Originally Posted by

**earboth** If you have the points $\displaystyle P(x_P, y_P)$ and $\displaystyle Q(x_Q, y_Q)$ then the distance $\displaystyle |\overline{PQ}| = \sqrt{(x_P - x_Q)^2+(y_P-y_Q)^2}$.

One of the many applications of the Pythagorean theorem.

If the vertices of a polygon are determined by their coordinates then you can calculate the area by the chop-off method: You choose a rectangle whose sides are parallel to the axes and who contains completely the area in question (see attachment). Then you "cut off" those right triangles (or trapezods) which don't belong to the area. What's left is the value of the area.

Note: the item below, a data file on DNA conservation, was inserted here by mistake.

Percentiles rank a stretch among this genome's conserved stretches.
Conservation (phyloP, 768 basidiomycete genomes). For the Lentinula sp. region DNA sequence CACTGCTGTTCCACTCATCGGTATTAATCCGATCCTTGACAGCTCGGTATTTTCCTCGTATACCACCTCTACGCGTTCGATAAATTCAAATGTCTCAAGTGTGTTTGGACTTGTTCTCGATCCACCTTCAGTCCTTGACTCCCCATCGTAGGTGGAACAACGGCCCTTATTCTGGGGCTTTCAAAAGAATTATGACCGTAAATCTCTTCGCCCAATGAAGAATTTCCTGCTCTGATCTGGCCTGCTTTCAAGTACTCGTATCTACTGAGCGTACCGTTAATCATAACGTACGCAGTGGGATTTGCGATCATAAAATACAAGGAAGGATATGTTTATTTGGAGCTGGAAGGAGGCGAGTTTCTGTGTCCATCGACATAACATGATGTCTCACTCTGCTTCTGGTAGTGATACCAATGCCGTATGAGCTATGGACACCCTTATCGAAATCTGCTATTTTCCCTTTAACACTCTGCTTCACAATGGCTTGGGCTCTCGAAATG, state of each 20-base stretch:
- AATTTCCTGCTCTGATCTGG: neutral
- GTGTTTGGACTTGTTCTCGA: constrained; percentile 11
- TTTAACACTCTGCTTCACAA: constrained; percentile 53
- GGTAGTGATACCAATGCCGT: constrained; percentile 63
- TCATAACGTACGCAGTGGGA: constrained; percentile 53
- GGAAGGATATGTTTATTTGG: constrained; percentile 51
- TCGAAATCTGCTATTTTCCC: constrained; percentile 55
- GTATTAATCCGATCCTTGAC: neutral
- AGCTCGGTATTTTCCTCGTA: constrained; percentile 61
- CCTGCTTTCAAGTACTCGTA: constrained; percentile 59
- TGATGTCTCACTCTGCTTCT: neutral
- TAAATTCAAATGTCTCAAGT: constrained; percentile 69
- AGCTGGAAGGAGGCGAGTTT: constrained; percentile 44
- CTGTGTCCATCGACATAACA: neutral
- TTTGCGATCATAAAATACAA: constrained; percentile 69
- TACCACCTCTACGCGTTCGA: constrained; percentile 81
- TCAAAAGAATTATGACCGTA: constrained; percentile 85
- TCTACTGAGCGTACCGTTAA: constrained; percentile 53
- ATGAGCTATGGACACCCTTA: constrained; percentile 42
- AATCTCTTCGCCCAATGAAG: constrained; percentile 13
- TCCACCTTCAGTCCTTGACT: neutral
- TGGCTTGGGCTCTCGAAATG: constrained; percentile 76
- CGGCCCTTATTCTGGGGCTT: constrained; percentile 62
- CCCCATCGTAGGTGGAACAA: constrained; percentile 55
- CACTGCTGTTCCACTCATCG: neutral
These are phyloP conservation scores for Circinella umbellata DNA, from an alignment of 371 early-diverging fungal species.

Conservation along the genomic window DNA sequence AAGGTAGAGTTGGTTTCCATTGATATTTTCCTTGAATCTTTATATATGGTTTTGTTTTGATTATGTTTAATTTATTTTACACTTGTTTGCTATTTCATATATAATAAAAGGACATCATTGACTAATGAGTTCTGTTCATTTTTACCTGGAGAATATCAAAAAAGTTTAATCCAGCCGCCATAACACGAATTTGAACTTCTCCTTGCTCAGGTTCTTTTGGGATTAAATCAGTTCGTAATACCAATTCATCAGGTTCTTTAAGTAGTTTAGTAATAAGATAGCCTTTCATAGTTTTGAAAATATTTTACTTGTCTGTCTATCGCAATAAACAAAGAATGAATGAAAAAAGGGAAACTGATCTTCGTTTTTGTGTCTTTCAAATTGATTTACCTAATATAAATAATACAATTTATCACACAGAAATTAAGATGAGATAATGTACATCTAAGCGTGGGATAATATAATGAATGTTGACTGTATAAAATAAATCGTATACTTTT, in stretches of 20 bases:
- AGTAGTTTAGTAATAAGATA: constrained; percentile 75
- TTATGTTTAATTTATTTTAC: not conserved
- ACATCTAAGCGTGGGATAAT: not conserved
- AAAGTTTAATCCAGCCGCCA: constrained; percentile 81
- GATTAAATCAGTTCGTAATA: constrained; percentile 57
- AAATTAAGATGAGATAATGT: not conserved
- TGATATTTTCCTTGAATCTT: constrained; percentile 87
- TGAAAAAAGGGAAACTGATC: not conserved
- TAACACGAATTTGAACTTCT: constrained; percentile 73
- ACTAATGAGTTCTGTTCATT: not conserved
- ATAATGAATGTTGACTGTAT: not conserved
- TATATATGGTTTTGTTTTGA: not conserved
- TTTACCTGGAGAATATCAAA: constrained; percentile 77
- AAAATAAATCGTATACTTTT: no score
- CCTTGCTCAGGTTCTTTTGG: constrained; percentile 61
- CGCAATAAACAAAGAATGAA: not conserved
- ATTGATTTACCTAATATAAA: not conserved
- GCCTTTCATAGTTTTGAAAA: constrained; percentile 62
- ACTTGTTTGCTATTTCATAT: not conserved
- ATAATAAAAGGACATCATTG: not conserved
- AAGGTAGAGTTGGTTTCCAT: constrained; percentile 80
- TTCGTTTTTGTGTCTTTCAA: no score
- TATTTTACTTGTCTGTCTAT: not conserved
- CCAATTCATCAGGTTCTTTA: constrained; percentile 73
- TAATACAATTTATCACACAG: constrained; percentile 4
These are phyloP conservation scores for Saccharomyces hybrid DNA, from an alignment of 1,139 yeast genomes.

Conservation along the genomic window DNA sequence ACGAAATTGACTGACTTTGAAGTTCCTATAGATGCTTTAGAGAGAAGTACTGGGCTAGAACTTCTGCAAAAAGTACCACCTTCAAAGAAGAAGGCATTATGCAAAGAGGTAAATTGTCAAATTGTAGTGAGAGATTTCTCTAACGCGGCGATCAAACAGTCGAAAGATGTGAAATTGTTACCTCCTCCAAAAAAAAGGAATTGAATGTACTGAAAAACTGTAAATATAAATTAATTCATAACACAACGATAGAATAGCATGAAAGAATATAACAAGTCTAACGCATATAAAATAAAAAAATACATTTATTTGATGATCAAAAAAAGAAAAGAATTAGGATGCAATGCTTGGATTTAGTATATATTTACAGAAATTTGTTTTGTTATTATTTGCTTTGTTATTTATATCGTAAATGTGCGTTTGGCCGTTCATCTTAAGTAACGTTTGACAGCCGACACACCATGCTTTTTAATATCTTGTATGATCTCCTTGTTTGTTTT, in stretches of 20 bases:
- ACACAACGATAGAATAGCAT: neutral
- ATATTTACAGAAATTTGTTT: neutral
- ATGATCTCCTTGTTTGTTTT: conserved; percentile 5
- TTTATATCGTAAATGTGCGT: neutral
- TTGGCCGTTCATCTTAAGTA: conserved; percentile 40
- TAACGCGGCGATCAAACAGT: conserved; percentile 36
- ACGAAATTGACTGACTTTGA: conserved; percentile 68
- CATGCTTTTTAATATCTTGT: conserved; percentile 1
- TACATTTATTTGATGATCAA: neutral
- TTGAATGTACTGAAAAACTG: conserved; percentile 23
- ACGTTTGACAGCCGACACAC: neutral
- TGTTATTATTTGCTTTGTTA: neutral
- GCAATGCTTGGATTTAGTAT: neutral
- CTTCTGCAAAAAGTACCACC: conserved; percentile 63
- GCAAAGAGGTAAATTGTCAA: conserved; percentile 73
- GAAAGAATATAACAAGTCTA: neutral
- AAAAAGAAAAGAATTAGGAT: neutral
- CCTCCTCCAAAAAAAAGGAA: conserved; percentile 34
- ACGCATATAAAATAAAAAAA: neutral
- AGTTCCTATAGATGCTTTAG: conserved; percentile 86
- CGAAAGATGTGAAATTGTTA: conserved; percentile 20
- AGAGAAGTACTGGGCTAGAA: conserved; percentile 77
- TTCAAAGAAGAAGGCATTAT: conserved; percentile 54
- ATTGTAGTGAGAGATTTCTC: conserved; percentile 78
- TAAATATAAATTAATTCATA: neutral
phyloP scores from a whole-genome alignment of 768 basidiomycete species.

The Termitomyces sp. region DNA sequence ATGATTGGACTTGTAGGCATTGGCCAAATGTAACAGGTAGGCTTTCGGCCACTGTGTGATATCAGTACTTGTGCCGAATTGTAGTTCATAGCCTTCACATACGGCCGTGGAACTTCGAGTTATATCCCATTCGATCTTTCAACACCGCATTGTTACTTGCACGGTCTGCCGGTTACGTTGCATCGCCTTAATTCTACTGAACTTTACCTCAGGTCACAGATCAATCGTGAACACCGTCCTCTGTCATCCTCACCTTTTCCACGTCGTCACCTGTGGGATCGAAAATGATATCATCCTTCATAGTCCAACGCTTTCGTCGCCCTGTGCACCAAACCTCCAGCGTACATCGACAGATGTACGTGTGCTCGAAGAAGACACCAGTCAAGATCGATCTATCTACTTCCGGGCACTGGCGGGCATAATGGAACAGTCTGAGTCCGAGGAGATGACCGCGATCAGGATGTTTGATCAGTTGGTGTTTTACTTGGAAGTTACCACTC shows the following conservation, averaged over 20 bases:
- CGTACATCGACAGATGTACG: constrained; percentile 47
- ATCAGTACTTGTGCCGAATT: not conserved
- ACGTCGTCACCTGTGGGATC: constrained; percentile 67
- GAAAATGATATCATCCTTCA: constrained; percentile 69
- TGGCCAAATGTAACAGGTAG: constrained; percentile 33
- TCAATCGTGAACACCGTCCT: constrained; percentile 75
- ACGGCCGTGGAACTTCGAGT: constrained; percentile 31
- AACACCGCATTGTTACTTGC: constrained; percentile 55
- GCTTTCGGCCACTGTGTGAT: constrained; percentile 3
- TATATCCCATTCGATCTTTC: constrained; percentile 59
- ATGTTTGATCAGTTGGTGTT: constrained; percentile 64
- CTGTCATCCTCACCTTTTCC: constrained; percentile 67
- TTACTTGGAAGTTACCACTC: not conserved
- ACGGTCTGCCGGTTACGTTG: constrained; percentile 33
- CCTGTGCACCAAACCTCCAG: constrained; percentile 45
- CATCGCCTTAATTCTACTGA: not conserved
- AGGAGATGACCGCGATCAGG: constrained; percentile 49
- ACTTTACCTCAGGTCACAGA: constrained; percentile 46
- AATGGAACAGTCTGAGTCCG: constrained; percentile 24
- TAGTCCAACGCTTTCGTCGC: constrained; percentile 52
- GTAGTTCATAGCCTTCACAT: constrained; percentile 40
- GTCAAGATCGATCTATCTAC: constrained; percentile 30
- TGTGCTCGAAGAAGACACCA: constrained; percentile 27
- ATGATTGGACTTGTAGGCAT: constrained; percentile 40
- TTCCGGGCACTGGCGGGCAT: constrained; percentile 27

With my example:

The surrounding rectangle has the area $\displaystyle a_r = 5 \cdot 6 = 30$

The areas of the triangles $\displaystyle \Delta_1 = 7.5, \Delta_2 = 4.5, \Delta_3 = 6$

Subtract the areas of the triangles from the area of the rectangle : 30 -18 = 12.

So the red-striped triangle has an area of 12 (units)